Russian journalist fined for 'justifying terrorism' in column

Svetlana Prokopyeva's case sparked an outcry among her allies at home and rights groups abroad. PHOTO: AFP

PSKOV (AFP) - A Russian journalist was found guilty on Monday (July 6) and handed a hefty fine for "justifying terrorism" in a case that sparked an outcry among her allies at home and rights groups abroad.

Svetlana Prokopyeva, who is based in the northwestern city of Pskov, works for the Russian service of the US-funded Radio Free Europe/Radio Liberty (RFE/RL) as a freelance contributor.

The 40-year-old was charged with publicly justifying terrorism over a column she wrote about a attack that targeted Russian security services in the north of the country in 2018.

The judge found Prokopyeva guilty, an AFP journalist in the Pskov courtroom reported, and ordered her to pay a fine of 500,000 rubles (S$9,680).

Her supporters in the courtroom shouted "shame" and "she is not guilty" as the judge read out the verdict.

Prosecutors last week had asked the judge to jail Prokopyeva for six years and ban her from working in journalism for four years on the charges that carry a maximum sentence of seven years.

Prokopyeva left the court building carrying a large bouquet of flowers, thanking her allies for their support and vowing to appeal the decision.

"The biggest success is that I was not forbidden from working in my profession," she told the small gathering.

The case has its origins in a November 2018 bombing carried out by a 17-year-old anarchist who blew himself up in a Federal Security Service (FSB) building in Arkhangelsk in northern Russia, injuring three service members.

In her opinion piece, published by the Pskov affiliate of the Echo of Moscow radio station, Prokopyeva linked the teenager's suicide bombing to the political climate under President Vladimir Putin.


Dozens of human rights defenders signed a statement published by the Memorial rights group on Monday denouncing the case as "openly political" with the goal of "intimidating Russian journalists".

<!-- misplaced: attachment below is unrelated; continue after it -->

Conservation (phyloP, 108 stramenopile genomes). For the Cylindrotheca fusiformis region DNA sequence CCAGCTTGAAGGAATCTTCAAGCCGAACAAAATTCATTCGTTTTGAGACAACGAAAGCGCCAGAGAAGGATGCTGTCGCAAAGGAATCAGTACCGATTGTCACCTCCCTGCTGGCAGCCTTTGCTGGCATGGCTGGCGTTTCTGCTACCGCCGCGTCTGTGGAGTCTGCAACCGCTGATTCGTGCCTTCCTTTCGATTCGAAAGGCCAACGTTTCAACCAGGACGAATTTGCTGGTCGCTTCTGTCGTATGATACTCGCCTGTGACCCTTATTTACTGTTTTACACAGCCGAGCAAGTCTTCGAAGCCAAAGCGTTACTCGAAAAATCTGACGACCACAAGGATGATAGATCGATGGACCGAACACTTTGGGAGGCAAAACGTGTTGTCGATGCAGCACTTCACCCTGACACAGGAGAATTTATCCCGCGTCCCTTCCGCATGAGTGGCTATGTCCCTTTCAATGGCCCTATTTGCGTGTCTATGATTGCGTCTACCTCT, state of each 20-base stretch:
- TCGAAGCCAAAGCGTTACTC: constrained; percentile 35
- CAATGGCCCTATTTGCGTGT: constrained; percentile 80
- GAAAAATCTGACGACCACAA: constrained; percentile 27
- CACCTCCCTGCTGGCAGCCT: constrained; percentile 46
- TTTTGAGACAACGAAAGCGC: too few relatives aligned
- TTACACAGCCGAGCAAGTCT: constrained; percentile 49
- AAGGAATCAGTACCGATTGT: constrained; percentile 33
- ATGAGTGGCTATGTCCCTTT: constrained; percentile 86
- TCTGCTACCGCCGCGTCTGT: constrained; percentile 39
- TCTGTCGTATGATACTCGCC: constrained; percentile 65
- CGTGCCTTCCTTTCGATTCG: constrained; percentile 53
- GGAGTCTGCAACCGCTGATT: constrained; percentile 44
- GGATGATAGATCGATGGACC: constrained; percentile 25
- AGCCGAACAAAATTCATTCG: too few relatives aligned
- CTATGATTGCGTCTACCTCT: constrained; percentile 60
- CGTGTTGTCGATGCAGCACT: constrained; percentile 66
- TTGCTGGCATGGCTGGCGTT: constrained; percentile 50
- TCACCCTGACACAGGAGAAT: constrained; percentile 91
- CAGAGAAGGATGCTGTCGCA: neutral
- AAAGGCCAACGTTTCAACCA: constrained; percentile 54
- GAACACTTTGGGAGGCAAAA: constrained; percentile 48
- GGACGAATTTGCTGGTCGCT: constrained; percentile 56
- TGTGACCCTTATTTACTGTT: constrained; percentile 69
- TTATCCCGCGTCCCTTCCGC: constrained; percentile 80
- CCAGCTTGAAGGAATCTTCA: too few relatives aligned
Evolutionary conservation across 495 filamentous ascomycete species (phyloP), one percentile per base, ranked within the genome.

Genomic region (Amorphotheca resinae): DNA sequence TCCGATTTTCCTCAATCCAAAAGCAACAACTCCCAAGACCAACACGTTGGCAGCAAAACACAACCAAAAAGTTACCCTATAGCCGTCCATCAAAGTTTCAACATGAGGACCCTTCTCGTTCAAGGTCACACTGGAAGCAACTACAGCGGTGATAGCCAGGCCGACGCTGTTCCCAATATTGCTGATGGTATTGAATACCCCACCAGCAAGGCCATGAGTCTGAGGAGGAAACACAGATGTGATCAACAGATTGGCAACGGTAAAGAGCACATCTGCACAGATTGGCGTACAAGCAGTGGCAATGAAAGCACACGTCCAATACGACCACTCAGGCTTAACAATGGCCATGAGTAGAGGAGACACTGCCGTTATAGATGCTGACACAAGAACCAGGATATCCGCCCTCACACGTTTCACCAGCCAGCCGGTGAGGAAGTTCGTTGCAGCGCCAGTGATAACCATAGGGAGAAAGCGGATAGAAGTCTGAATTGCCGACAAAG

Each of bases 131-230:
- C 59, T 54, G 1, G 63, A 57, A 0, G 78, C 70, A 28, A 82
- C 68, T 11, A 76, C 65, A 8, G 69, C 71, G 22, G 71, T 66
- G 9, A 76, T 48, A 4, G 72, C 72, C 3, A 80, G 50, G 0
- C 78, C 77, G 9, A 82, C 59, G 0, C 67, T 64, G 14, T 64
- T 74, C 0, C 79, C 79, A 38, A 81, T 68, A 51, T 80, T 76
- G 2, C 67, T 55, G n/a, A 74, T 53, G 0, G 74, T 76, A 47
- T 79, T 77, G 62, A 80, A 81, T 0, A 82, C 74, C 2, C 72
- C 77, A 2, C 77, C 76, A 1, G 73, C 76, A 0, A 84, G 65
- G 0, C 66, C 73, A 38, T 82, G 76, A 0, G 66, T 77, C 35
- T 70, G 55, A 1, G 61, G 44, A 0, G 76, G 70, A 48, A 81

"A journalist is entitled to freely spread information not only on events but also on ideas," the statement read.

International press advocacy group Reporters Without Borders said it was "relieved" by the ruling and "welcomes the mobilisation in support of the journalist".

Human Rights Watch on Monday said the ruling "creates another dangerous precedent, with a journalist found guilty of a terrorism offence for normal journalistic work".

"The authorities should immediately and unconditionally vacate her politically motivated conviction," a statement read.

More than 30 prominent Russian journalists spoke out in support of Prokopyeva in statements published online this month, and more than a dozen of her supporters were briefly detained at a picket last week.

The case comes amid growing concerns over press freedom in Russia where reporters and news organisations have come under increasing pressure from the authorities.

A journalist in Saint Petersburg was hospitalised last week with a broken arm following a confrontation with police in a polling station during a nationwide vote on controversial reforms to the constitution that allow Putin to extend his rule until 2036.

Senior editors at Russia's most influential business newspaper Vedomosti quit last month in protest against what they said was pro-Kremlin censorship.

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